During National Suicide Prevention Week 2015, Bob Gebbia, CEO of the American Foundation for Suicide Prevention, included the Campaign to Change Direction in an email to their contacts, saying,

“We need your help to reach out to family, friends, coworkers and classmates to spread the word that mental health is important, and suicide preventable.”

They also included results from their public opinion poll conducted with the Anxiety Depression Association of America and the National Action Alliance for Suicide Prevention. Which they felt showed progress in shifting public perception of suicide prevention and mental health.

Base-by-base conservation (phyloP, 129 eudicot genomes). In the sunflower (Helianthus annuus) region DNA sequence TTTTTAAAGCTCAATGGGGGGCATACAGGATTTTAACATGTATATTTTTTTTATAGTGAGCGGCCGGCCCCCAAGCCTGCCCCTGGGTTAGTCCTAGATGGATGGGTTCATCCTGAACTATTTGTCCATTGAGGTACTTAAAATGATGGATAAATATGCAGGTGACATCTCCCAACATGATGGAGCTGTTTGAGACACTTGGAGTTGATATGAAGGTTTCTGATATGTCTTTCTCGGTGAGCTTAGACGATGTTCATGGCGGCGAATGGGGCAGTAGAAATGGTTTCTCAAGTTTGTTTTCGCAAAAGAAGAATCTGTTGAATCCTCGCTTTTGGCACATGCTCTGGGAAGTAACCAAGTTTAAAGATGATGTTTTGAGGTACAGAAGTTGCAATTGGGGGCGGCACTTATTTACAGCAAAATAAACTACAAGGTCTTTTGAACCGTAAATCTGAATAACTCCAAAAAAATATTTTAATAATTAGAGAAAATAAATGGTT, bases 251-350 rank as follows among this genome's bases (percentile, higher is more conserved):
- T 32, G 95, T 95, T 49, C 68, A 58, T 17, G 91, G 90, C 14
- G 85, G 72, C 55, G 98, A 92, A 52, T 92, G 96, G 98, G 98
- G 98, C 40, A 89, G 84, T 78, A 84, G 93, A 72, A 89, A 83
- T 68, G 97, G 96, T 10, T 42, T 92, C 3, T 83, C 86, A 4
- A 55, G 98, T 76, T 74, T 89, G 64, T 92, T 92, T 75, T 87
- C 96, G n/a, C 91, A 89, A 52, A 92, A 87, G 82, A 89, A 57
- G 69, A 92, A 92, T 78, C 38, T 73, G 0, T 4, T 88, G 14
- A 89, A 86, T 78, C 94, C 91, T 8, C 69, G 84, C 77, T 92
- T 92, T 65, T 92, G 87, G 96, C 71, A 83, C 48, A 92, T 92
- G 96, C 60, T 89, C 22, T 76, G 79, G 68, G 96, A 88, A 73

Highlights from that poll included: 

  • Nearly all respondents think suicide is sometimes or often preventable (94 percent).
  • Adults (93 percent) would do something if someone close to them was thinking about suicide.
  • Of those that have received treatment for mental health conditions, most thought it was helpful whether it was psychotherapy (82 percent), medication (78 percent) or another form of treatment.
  • Two out of three people said they would tell someone if they were having thoughts of suicide.

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